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Water and labor hold back cherry growers

In California, water is an eternally hot topic with a familiar refrain: farmers complain that in addition to droughts, when California does have enough snowpack, the water runoff infrastructure is designed to direct water out to sea as quickly as possible.

One veteran bemoans that only half the dams recommended by Governor Edmund “Pat” Brown Sr. in the early 1960s have been developed. The result is frequent shortages and prohibitive prices.

Another perennial issue is the cost and availability of labor to get fruit from the trees to stores. Grower-shippers must factor in higher labor costs but can’t reflect them in their pricing. This is true from Bakersfield to the Yakima Valley to the Hood River Valley and well beyond.

Warren Sarafinchan is CEO of B.C. Tree Fruits Cooperative BB #:116324 in Kelowna, BC. Canada has a program similar to H-2A for foreign workers, but he echoes what many of his U.S. counterparts say: “Finding enough skilled labor is a challenge. In some jurisdictions, the minimum wage has gone up, and growers are trying to find ways to offset those costs.”

Kathryn Klein, vice president at Hood River Cherry Company BB #:170470 in Hood River, OR, agrees, noting, “Our biggest ongoing challenge is the cost of labor; we do everything by hand, so labor is high. We take care of our employees, so they keep coming back, and we haven’t needed guest workers. If it means buying them lunch every day, we’re happy to do it.”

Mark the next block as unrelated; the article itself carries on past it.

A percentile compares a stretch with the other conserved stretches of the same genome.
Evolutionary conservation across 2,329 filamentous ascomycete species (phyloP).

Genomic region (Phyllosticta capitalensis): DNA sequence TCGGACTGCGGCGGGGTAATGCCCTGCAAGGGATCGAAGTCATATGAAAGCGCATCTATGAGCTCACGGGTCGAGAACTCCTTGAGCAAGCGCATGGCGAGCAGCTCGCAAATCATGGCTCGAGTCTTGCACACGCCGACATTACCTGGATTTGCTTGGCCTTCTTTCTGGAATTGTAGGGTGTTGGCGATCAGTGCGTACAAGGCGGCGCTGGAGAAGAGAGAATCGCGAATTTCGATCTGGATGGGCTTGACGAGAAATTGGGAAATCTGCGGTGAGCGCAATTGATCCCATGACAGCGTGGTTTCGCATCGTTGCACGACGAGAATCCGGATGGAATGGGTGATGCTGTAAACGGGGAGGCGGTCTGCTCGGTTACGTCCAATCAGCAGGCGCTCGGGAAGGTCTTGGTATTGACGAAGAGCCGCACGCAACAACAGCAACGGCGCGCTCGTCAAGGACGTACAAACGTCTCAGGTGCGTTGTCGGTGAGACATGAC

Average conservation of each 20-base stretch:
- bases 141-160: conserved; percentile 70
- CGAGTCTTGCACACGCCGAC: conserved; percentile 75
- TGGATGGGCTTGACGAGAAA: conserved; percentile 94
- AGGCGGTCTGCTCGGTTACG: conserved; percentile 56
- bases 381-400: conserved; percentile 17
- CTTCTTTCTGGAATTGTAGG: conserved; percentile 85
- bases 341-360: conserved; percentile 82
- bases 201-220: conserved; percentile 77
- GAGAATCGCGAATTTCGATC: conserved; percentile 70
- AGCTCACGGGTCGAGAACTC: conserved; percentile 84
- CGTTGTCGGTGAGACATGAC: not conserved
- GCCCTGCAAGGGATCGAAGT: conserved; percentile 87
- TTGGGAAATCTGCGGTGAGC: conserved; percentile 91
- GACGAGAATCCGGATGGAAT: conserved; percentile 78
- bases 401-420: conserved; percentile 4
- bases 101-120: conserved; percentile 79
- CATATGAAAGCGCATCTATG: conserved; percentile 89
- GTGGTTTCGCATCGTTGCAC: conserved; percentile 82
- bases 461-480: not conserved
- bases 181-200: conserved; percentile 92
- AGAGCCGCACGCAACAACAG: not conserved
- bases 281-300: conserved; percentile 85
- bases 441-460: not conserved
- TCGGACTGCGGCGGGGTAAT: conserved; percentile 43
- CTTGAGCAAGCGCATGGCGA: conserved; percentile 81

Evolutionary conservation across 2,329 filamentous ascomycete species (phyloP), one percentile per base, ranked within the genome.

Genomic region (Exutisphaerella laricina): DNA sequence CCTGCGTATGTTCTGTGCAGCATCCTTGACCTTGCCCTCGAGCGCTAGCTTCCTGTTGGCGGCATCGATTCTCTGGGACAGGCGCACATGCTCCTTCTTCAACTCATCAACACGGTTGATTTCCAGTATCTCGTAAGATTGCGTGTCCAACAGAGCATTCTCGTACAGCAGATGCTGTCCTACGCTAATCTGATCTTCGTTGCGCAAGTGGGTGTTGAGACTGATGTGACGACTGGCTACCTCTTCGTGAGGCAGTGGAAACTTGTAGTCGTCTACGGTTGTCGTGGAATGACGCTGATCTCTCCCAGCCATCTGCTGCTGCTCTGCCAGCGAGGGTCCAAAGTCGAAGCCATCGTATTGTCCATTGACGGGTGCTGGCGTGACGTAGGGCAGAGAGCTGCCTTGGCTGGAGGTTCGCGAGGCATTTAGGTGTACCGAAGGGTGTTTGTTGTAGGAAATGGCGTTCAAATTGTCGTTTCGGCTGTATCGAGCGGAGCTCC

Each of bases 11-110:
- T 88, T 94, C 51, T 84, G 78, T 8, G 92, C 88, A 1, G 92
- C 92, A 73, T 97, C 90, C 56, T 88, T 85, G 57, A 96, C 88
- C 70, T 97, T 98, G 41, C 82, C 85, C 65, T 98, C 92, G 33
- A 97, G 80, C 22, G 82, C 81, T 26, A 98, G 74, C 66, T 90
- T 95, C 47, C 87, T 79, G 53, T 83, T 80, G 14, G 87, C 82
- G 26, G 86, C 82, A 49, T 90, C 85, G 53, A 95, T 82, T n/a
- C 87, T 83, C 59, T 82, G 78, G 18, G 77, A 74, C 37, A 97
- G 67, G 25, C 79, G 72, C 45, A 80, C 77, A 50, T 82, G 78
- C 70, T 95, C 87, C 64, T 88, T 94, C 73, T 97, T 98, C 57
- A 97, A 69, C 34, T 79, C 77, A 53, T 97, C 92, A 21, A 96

Domex Superfresh uses a mix of full-time and temporary workers.

“Harvesting cherries and pruning trees is skilled work,” says Mike Preacher, director of marketing and customer relations at Domex Superfresh Growers, LLC BB #:113721 in Yakima, WA. “We leverage the H-2A worker program and have resident employees, too. We pay pretty well, but with full employment, it’s still challenging.”

Mac Riggan, marketing director for Chelan Fresh Marketing BB #:170403 in Chelan, WA, looks forward to the day when most picking is automated, but that scenario doesn’t seem to be in the immediate future.

This is a multi-part feature adapted from the Cherries Spotlight of the March/April 2020 issue of Produce Blueprints